Richard Glen Boire, the Co-Director of the Center for Cognitive Liberty & Ethics, discussed freedom of thought which may face challenges from new developments in technology and pharmacology. "We need to have in place protections," he commented, as there is the possibility that these new tools could infringe on people's mental freedoms.
"Brain Fingerprinting," which works by measuring brain wave reactions to certain images or words, is one such technology that could be considered an invasion of mental privacy, said Boire. "Hypersonic Sound" which can narrow cast sound signals directly into someone's eardrums may have useful applications, but also has the potential for misuse, he added.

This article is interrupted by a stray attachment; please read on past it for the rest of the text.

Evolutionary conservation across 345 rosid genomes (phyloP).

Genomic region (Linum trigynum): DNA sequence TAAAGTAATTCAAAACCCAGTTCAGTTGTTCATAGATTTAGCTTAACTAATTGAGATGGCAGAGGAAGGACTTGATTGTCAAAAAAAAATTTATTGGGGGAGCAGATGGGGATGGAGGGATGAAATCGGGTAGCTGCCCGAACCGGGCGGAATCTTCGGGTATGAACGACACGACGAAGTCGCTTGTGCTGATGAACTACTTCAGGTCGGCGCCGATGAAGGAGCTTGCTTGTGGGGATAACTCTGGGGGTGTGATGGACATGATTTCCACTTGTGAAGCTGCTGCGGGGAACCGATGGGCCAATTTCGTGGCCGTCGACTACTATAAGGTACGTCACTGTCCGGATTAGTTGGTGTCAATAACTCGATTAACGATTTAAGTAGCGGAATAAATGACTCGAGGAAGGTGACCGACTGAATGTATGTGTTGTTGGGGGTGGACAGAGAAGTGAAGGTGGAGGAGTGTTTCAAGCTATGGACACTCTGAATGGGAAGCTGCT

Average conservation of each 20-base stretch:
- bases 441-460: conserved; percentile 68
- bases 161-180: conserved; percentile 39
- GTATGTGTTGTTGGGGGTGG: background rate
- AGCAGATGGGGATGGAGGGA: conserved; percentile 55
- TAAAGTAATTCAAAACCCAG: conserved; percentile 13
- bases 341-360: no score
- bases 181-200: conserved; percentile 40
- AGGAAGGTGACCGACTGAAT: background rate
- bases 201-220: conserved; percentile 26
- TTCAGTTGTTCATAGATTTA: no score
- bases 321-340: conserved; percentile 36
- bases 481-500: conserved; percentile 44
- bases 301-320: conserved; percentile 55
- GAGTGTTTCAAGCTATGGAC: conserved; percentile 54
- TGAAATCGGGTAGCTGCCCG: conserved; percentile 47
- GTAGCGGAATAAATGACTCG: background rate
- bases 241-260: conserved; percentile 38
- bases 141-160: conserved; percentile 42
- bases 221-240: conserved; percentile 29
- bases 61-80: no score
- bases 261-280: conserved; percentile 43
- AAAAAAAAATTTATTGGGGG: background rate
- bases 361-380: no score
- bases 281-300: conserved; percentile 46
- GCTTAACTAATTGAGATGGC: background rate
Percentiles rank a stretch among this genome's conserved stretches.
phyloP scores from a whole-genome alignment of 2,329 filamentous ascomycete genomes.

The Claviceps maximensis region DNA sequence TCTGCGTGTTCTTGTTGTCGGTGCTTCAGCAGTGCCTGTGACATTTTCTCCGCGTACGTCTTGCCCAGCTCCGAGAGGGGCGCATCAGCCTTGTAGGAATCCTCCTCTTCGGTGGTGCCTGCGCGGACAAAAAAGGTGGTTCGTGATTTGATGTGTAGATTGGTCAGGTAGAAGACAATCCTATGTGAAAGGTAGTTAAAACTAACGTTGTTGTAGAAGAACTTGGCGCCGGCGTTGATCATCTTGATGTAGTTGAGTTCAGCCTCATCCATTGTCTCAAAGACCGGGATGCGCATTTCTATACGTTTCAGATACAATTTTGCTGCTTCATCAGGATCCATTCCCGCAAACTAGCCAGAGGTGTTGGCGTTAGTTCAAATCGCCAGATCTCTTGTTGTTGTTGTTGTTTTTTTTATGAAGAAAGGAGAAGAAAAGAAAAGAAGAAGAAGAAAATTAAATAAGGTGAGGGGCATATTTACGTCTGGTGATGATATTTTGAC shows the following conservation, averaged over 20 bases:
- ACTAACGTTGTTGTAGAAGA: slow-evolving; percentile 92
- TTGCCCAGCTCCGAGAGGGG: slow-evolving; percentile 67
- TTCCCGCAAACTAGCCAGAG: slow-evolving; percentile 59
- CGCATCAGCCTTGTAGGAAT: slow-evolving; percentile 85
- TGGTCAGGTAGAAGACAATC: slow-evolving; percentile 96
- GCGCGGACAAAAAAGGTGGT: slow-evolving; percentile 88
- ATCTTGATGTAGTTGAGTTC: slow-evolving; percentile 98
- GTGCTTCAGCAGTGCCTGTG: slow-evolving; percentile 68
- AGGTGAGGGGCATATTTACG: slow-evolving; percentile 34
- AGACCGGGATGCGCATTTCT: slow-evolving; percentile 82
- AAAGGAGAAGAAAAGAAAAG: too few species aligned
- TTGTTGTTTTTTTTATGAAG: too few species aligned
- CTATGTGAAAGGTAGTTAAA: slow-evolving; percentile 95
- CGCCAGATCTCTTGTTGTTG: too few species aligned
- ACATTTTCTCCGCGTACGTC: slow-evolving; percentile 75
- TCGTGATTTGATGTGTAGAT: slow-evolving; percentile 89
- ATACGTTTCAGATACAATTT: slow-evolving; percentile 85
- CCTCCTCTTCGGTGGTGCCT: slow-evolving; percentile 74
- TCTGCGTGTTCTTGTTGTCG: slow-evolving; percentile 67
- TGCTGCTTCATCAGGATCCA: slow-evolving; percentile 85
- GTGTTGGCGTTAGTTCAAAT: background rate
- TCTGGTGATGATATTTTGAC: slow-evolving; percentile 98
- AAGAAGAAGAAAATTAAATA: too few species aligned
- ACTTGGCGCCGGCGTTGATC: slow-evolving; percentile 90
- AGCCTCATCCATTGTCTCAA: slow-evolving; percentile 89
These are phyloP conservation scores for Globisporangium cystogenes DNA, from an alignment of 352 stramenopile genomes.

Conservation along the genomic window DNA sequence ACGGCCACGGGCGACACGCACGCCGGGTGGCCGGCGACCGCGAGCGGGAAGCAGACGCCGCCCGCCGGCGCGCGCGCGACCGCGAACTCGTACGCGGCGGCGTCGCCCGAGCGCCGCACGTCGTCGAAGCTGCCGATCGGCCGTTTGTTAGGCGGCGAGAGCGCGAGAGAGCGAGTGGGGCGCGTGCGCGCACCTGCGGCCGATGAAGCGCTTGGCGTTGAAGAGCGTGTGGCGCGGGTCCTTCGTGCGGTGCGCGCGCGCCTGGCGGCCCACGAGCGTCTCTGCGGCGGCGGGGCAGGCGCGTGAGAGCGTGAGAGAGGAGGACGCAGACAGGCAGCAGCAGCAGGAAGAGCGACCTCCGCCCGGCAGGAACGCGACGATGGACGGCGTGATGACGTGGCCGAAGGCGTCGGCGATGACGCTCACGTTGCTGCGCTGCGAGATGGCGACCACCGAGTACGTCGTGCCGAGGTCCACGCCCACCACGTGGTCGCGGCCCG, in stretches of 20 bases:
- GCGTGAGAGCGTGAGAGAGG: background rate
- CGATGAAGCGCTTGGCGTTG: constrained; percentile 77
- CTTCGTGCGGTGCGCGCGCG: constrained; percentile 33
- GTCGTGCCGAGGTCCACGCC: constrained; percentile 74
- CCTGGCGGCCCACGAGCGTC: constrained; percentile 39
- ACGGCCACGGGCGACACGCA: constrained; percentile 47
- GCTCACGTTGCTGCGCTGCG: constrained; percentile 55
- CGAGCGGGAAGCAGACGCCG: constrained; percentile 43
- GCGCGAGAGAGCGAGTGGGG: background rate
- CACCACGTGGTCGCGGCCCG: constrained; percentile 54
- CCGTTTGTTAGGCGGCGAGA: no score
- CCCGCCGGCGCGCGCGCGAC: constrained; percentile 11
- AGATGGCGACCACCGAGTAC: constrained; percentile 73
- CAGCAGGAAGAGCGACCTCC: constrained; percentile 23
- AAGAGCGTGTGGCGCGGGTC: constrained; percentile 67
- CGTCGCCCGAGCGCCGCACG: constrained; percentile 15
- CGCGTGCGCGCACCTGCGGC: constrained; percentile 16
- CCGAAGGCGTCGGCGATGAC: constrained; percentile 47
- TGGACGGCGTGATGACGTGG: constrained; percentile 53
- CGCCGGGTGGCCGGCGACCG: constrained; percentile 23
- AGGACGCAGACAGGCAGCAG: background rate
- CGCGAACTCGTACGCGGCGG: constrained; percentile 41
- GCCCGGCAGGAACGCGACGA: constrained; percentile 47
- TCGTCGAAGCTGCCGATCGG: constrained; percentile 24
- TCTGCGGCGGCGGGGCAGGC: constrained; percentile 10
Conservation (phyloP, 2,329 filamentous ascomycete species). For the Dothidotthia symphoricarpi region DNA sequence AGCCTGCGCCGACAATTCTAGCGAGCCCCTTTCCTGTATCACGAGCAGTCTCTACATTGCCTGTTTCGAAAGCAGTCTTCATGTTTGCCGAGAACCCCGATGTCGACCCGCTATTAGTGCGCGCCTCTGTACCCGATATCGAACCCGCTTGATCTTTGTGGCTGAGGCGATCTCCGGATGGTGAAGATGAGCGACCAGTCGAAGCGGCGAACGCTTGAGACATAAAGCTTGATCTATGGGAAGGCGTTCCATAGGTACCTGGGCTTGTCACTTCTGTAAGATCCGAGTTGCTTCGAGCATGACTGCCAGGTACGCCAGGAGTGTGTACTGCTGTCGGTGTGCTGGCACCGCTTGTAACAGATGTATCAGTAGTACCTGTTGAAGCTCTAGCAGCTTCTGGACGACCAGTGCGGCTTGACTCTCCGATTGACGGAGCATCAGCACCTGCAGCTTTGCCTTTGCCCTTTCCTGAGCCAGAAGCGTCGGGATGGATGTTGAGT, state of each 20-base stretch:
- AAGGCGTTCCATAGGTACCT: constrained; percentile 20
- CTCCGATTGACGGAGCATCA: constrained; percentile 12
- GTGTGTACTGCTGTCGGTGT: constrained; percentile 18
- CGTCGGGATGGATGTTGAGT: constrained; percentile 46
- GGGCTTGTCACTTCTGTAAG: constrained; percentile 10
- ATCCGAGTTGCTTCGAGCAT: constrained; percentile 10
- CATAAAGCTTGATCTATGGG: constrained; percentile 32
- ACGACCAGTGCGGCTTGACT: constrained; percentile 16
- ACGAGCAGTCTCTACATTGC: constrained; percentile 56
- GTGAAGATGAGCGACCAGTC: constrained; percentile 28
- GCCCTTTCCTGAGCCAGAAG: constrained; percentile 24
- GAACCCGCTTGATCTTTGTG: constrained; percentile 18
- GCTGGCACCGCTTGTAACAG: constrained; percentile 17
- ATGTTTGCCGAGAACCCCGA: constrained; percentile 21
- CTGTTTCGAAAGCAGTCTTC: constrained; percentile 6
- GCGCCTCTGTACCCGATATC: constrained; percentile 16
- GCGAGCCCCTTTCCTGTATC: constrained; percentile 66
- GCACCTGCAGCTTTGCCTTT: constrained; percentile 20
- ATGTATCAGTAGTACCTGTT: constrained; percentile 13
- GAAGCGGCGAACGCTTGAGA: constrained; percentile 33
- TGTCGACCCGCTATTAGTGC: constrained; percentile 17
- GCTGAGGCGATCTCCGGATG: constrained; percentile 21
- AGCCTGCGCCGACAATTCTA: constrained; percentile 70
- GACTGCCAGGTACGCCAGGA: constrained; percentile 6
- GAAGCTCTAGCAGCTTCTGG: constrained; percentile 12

"Memory management" drugs coming onto the market may allow a person to diminish or improve their recall of events within certain time periods, and this could create some complications for the field of medicine, he said. Perhaps more insidious is the use of "neurocops," pharmaceuticals designed to attach to receptor sites that illegal drugs plug into, Boire noted. A drug such as this could, for example, prevent a marijuana user from being able to get high on that substance.